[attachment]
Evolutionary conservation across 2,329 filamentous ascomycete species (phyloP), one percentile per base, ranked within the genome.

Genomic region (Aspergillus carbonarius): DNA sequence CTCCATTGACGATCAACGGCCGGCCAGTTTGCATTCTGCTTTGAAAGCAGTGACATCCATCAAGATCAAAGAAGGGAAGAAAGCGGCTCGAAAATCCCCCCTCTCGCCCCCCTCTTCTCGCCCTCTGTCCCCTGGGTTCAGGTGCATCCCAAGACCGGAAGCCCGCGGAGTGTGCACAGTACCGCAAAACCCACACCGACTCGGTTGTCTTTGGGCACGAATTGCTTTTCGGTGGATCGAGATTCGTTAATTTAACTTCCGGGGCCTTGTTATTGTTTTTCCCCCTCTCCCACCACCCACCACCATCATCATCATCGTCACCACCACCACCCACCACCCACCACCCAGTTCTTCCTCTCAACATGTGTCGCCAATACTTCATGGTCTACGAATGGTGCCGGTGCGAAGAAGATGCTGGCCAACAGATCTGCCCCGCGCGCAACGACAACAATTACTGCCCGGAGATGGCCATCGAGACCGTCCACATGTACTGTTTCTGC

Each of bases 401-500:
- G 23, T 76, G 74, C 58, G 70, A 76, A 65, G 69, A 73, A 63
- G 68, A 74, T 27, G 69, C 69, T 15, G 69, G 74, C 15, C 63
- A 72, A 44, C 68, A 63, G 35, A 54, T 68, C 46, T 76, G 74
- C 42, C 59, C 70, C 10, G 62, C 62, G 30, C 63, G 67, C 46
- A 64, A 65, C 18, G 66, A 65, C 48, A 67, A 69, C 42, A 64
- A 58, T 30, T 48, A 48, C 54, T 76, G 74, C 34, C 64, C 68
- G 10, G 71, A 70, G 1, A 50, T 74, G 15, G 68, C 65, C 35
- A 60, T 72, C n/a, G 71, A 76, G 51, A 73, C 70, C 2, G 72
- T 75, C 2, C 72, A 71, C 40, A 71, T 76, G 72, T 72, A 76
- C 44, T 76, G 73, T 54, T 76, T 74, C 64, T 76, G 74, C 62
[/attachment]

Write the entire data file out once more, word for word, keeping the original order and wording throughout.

Evolutionary conservation across 2,329 filamentous ascomycete species (phyloP), one percentile per base, ranked within the genome.

Genomic region (Aspergillus carbonarius): DNA sequence CTCCATTGACGATCAACGGCCGGCCAGTTTGCATTCTGCTTTGAAAGCAGTGACATCCATCAAGATCAAAGAAGGGAAGAAAGCGGCTCGAAAATCCCCCCTCTCGCCCCCCTCTTCTCGCCCTCTGTCCCCTGGGTTCAGGTGCATCCCAAGACCGGAAGCCCGCGGAGTGTGCACAGTACCGCAAAACCCACACCGACTCGGTTGTCTTTGGGCACGAATTGCTTTTCGGTGGATCGAGATTCGTTAATTTAACTTCCGGGGCCTTGTTATTGTTTTTCCCCCTCTCCCACCACCCACCACCATCATCATCATCGTCACCACCACCACCCACCACCCACCACCCAGTTCTTCCTCTCAACATGTGTCGCCAATACTTCATGGTCTACGAATGGTGCCGGTGCGAAGAAGATGCTGGCCAACAGATCTGCCCCGCGCGCAACGACAACAATTACTGCCCGGAGATGGCCATCGAGACCGTCCACATGTACTGTTTCTGC

Each of bases 401-500:
- G 23, T 76, G 74, C 58, G 70, A 76, A 65, G 69, A 73, A 63
- G 68, A 74, T 27, G 69, C 69, T 15, G 69, G 74, C 15, C 63
- A 72, A 44, C 68, A 63, G 35, A 54, T 68, C 46, T 76, G 74
- C 42, C 59, C 70, C 10, G 62, C 62, G 30, C 63, G 67, C 46
- A 64, A 65, C 18, G 66, A 65, C 48, A 67, A 69, C 42, A 64
- A 58, T 30, T 48, A 48, C 54, T 76, G 74, C 34, C 64, C 68
- G 10, G 71, A 70, G 1, A 50, T 74, G 15, G 68, C 65, C 35
- A 60, T 72, C n/a, G 71, A 76, G 51, A 73, C 70, C 2, G 72
- T 75, C 2, C 72, A 71, C 40, A 71, T 76, G 72, T 72, A 76
- C 44, T 76, G 73, T 54, T 76, T 74, C 64, T 76, G 74, C 62